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    Feb. 27, 2014

    168 Little Hours

    I’d be willing to bet not one of our players knows who Dinah Washington was.  Our team should be familiar with a song she sang.  What a Difference a Day Makes was one of the top songs in 1959.  I doubt many of our players’ parents were even alive yet to see Dinah’s version rocket up the charts that year.  That shouldn’t make the lyrics any less poignant to the Huskies.  Just substitute the word, “week” for “day,” and the Rock and Roll Hall of Famer might well have been singing about us this week.

    At this time of year, seven days can make a big difference to a college baseball team from the North.  We only get to play on Friday through Sunday far from home until mid-March, and so, the preparation indoors between those bursts of competition is key. 

    Our first weekend didn’t go according to plan.  We couldn’t have hit water if we fell out of a boat, couldn’t catch a cold, and pitched like we were allergic to the strike zone.  In short, I don’t believe we could play worse than we did. 

    If nothing else, the three losses to three quality teams provided a measuring stick.  We had to get better quickly.  We did.  The game of baseball will humble those who play and coach it with cruel efficiency.  One doesn’t have to wait long for failure in our game.  We found plenty of it in losses to Ohio State and Indiana State that Friday and Saturday.  On Sunday, against Auburn, we faced a high-profile freshman named Keegan Thompson.  He was very good, but it seemed like the hitters in our lineup thought his name was Owen Three.  We never really threatened to beat the Tigers, and flew home with our tail between our legs.  The next day, we got to work on refining skills and restoring confidence.  Before we flew to South Carolina, we had three good practices and a couple of lifts.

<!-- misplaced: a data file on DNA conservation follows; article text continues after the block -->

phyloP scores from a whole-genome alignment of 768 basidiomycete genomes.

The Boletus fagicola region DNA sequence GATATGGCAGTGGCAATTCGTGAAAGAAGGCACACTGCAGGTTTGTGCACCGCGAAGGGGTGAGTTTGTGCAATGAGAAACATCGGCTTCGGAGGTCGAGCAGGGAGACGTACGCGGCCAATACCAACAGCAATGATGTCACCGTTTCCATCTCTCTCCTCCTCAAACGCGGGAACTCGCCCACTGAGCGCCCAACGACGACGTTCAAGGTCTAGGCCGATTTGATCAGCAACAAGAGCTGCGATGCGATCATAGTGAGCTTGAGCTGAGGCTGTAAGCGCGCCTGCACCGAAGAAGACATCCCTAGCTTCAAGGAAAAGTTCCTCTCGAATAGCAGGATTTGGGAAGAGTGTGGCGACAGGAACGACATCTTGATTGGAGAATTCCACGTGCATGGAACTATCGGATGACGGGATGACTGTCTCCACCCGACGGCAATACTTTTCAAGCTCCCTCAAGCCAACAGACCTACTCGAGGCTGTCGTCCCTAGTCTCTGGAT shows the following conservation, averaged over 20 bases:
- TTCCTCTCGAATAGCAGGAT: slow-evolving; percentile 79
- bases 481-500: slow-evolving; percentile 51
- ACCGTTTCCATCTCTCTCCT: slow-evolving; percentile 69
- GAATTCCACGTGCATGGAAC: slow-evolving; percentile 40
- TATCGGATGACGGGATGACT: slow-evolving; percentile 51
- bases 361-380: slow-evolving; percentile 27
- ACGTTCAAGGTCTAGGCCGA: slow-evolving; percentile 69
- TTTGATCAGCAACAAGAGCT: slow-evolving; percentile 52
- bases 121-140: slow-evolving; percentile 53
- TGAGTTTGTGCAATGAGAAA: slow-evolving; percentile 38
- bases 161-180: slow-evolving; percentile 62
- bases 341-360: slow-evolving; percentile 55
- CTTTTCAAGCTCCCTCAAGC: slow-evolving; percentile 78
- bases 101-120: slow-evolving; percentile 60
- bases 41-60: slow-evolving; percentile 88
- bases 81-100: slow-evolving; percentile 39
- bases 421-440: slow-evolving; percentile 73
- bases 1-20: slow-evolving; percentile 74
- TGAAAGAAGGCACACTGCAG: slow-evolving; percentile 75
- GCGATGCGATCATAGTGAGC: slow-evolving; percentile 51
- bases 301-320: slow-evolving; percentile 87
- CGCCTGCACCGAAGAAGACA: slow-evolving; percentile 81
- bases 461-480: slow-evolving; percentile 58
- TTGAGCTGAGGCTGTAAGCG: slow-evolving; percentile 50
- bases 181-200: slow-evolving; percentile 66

Jordan Tabakman gave us a better start after a rocky first inning five days later against Wichita State, and we had much better at-bats on the whole.  Jack Sundberg really set the tone all weekend with unselfish plate appearances, and the offense began to show signs of life.  The bullpen performances were very strong, and we were able to hop on the plane in Myrtle Beach with a good taste in our mouths after three W’s against three good teams.

    Those victories were hard earned.  The team impressed with its resilience.  On our second flight from Atlanta to Myrtle Beach on Thursday night, we encountered fog over South Carolina.  When the pilot came on the speaker in flight with, “Folks, we’re going to have to turn around,” I didn’t hear any complaints from our guys.  They simply shrugged their shoulders and shared bemused grins.  When we landed back in Atlanta just before midnight and were told Delta didn’t have any more hotel rooms for the group, the guys wore it.  We all bunked down between three gates in the T Concourse of Hartsfield-Jackson Atlanta International, and tried to get a few winks before a “take-two” flight at 6 a.m. Friday.